Just finished the game recap of game 2 between Gothenburg Sharks and the Alby Starts played on the 11th of May.
The game 1 has been available for while already.
You could get a recap of all games of the season by visiting the 2013 season page.
The Sharks will play a double header versus Leksand Lumberjacks on Saturday.
Leksand have already played nine games and the Sharks only six. Leksand is currently holding on to the fourth place, just half a game behind Sundbyberg Heat and 1½ behind second place held by the Karlskoga Bats.
Leksand played one game versus Akademin 12-6 (8) 21st of May. They swept Alby away on the 18:th of May 1-11 (7) and 3-7.
Leksands short stop/third base man Johan Höglund is batting .419 for the season after 34 total at bats. Their third base man and catcher Henrik Blomqvist is actually .428 for the season. He belongs to the Sundsvall organization but has 11 total at bats recorded for Leksand for the season. After them there is nothing abnormal in their hitting. Tyler Overstreet (.368) and Per Sjörs (.317) are both over .300.
Leksands by far weakest position seems to be the third base. The fielding percentage at that position is down to 0.765. That is something for the Sharks to attack! Leksands outfield have produced solid numbers for the 2013 season.
The game starts at 1300 as usual and the second game just a short break after game one. The official starting time for game two is at 1600.
Although not totally completed yet, the update “as is” have been available over the weekend. This post is just to make it official. Check out the 2013-season and you will get comments by the General manager and an inning by inning description of game one. We’re currently working on game two.
Don’t miss out on the action this weekend! Home opener at Shark Park at 1300 May 11 vs Alby!
The Gothenburg Sharks had a very tough season opener away in Stockholm. The first game started with great pitching on the Stockholm side. Stockholm got on the board in the first inning and seemed to score in each an every one of the seven innings the game lasted. Gothenburg Sharks failed to get on the board. Game one ended 12-0.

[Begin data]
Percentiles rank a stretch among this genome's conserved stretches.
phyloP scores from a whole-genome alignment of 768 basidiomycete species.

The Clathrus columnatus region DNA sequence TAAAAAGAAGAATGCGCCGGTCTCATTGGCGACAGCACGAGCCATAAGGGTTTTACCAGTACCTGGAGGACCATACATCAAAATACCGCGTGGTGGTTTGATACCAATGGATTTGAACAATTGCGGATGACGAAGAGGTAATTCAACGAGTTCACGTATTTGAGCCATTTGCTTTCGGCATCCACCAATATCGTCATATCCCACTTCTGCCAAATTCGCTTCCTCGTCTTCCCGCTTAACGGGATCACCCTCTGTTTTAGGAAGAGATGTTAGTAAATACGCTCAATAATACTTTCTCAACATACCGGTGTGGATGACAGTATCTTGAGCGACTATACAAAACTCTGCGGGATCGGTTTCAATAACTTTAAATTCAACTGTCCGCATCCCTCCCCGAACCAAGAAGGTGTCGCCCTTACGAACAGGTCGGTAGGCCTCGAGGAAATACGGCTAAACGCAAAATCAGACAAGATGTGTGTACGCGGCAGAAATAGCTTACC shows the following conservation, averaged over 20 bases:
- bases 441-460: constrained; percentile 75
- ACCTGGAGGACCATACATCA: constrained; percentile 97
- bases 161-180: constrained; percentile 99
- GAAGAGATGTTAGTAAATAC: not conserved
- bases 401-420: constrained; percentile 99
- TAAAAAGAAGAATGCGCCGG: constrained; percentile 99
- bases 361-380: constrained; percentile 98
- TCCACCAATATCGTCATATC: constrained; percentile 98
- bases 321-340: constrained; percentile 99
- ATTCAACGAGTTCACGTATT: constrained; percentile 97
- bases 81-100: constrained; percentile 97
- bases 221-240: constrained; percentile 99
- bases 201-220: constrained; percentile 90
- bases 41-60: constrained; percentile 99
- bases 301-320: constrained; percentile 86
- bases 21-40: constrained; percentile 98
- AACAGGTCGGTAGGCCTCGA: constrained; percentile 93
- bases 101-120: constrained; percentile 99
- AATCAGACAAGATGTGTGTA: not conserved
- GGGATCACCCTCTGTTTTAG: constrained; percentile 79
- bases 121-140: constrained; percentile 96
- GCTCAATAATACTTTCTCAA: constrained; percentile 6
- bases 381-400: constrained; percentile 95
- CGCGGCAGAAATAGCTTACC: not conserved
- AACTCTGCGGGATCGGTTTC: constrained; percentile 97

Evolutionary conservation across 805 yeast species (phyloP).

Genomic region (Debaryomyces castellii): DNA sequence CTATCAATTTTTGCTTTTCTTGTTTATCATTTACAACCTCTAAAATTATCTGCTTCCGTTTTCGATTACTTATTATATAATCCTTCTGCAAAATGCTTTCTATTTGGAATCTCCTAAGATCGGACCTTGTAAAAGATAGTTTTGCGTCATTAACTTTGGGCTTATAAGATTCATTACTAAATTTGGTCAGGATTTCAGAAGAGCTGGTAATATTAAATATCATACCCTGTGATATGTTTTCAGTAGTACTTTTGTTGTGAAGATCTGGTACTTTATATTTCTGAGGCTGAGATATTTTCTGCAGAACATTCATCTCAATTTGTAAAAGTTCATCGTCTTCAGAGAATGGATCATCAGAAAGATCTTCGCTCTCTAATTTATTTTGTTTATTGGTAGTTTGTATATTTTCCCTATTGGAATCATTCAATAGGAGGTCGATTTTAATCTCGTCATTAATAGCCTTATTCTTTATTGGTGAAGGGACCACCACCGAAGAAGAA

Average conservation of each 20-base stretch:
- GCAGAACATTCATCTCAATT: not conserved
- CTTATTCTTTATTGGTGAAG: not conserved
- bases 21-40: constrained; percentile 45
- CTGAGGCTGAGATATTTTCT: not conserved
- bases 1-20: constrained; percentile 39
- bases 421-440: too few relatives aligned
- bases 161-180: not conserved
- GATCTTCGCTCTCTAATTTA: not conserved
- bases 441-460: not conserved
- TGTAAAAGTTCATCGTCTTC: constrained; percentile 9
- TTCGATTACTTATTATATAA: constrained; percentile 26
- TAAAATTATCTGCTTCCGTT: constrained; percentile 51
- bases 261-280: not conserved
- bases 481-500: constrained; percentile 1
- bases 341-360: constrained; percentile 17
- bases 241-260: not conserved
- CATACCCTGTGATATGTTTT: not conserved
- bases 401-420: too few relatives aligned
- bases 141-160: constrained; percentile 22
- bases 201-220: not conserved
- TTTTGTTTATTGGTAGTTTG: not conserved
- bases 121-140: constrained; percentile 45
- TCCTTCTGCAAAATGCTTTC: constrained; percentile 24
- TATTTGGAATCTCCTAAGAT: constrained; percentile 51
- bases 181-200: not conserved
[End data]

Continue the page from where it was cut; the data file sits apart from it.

Something happened in the second game. After the first inning it was 5-3 to Stockholm. Stockholm really caught fire in the second and got in no less than seven runs. Gothenburg stepped back after that cold shower and the board read 12-7 mid fourth. In the fifth both teamed had scored again to 14-9. However, the Sharks didn’t get any closer than that. The game ended 20-9 after seven innings.
Big thanks to Andreas Hammarstedt for the reports. With some luck we could also get our hands on a protocols for the games as well. A more detailed report will follow.
This interview was done well before Branden arrived to Sweden. You can read a shorter version translated into Swedish in the game day program.
It takes a few minutes to read through, but it is well deserved time to get acquainted to Branden before the season starts or just to get some reading tips.
– Tell us a bit about yourself and where you come from?
My name is Branden Joshua Porchêr Roper-Hubbert. I am a Bermudian-American that was born and raised in Atlanta, Georgia. I have one older brother (Bradley) and one younger sister (Brielyn). My mother is a Bermudian immigrant who married my father, who is from Alabama and a former professional football player, way back in 1980. My brother currently plays baseball in Germany for the Bonn Capitals and my sister is a college student at Kennesaw State University.